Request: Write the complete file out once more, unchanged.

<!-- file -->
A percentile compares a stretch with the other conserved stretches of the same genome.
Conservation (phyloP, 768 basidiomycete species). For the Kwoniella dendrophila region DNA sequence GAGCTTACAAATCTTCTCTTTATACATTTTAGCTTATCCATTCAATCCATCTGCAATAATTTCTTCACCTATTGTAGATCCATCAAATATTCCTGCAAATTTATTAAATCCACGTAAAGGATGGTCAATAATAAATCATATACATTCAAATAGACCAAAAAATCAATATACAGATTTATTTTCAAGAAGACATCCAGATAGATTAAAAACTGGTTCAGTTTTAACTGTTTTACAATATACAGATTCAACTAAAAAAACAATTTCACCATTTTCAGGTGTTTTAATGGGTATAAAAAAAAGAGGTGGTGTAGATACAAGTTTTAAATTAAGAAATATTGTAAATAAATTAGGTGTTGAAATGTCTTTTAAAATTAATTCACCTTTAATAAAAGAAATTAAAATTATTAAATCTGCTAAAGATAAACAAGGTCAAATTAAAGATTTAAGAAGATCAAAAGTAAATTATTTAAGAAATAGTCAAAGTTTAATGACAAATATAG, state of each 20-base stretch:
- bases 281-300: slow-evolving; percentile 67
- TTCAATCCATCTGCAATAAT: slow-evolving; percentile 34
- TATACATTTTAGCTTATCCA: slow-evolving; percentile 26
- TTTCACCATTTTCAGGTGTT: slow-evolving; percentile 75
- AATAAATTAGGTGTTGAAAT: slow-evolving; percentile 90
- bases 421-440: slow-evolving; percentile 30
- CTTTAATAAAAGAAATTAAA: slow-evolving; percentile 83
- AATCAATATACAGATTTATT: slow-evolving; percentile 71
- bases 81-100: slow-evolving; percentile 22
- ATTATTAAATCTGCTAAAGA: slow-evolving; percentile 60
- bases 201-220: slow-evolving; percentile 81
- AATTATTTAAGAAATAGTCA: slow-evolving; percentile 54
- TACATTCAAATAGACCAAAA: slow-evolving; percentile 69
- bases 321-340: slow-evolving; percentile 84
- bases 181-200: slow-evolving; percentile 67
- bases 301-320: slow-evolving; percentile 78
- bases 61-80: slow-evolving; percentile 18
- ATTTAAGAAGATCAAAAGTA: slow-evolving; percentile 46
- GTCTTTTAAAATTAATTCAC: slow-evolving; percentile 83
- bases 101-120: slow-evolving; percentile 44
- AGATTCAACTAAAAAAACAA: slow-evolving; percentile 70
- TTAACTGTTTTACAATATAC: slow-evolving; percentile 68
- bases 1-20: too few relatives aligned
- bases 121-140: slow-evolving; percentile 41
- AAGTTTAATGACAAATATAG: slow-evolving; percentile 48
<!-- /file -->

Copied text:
A percentile compares a stretch with the other conserved stretches of the same genome.
Conservation (phyloP, 768 basidiomycete species). For the Kwoniella dendrophila region DNA sequence GAGCTTACAAATCTTCTCTTTATACATTTTAGCTTATCCATTCAATCCATCTGCAATAATTTCTTCACCTATTGTAGATCCATCAAATATTCCTGCAAATTTATTAAATCCACGTAAAGGATGGTCAATAATAAATCATATACATTCAAATAGACCAAAAAATCAATATACAGATTTATTTTCAAGAAGACATCCAGATAGATTAAAAACTGGTTCAGTTTTAACTGTTTTACAATATACAGATTCAACTAAAAAAACAATTTCACCATTTTCAGGTGTTTTAATGGGTATAAAAAAAAGAGGTGGTGTAGATACAAGTTTTAAATTAAGAAATATTGTAAATAAATTAGGTGTTGAAATGTCTTTTAAAATTAATTCACCTTTAATAAAAGAAATTAAAATTATTAAATCTGCTAAAGATAAACAAGGTCAAATTAAAGATTTAAGAAGATCAAAAGTAAATTATTTAAGAAATAGTCAAAGTTTAATGACAAATATAG, state of each 20-base stretch:
- bases 281-300: slow-evolving; percentile 67
- TTCAATCCATCTGCAATAAT: slow-evolving; percentile 34
- TATACATTTTAGCTTATCCA: slow-evolving; percentile 26
- TTTCACCATTTTCAGGTGTT: slow-evolving; percentile 75
- AATAAATTAGGTGTTGAAAT: slow-evolving; percentile 90
- bases 421-440: slow-evolving; percentile 30
- CTTTAATAAAAGAAATTAAA: slow-evolving; percentile 83
- AATCAATATACAGATTTATT: slow-evolving; percentile 71
- bases 81-100: slow-evolving; percentile 22
- ATTATTAAATCTGCTAAAGA: slow-evolving; percentile 60
- bases 201-220: slow-evolving; percentile 81
- AATTATTTAAGAAATAGTCA: slow-evolving; percentile 54
- TACATTCAAATAGACCAAAA: slow-evolving; percentile 69
- bases 321-340: slow-evolving; percentile 84
- bases 181-200: slow-evolving; percentile 67
- bases 301-320: slow-evolving; percentile 78
- bases 61-80: slow-evolving; percentile 18
- ATTTAAGAAGATCAAAAGTA: slow-evolving; percentile 46
- GTCTTTTAAAATTAATTCAC: slow-evolving; percentile 83
- bases 101-120: slow-evolving; percentile 44
- AGATTCAACTAAAAAAACAA: slow-evolving; percentile 70
- TTAACTGTTTTACAATATAC: slow-evolving; percentile 68
- bases 1-20: too few relatives aligned
- bases 121-140: slow-evolving; percentile 41
- AAGTTTAATGACAAATATAG: slow-evolving; percentile 48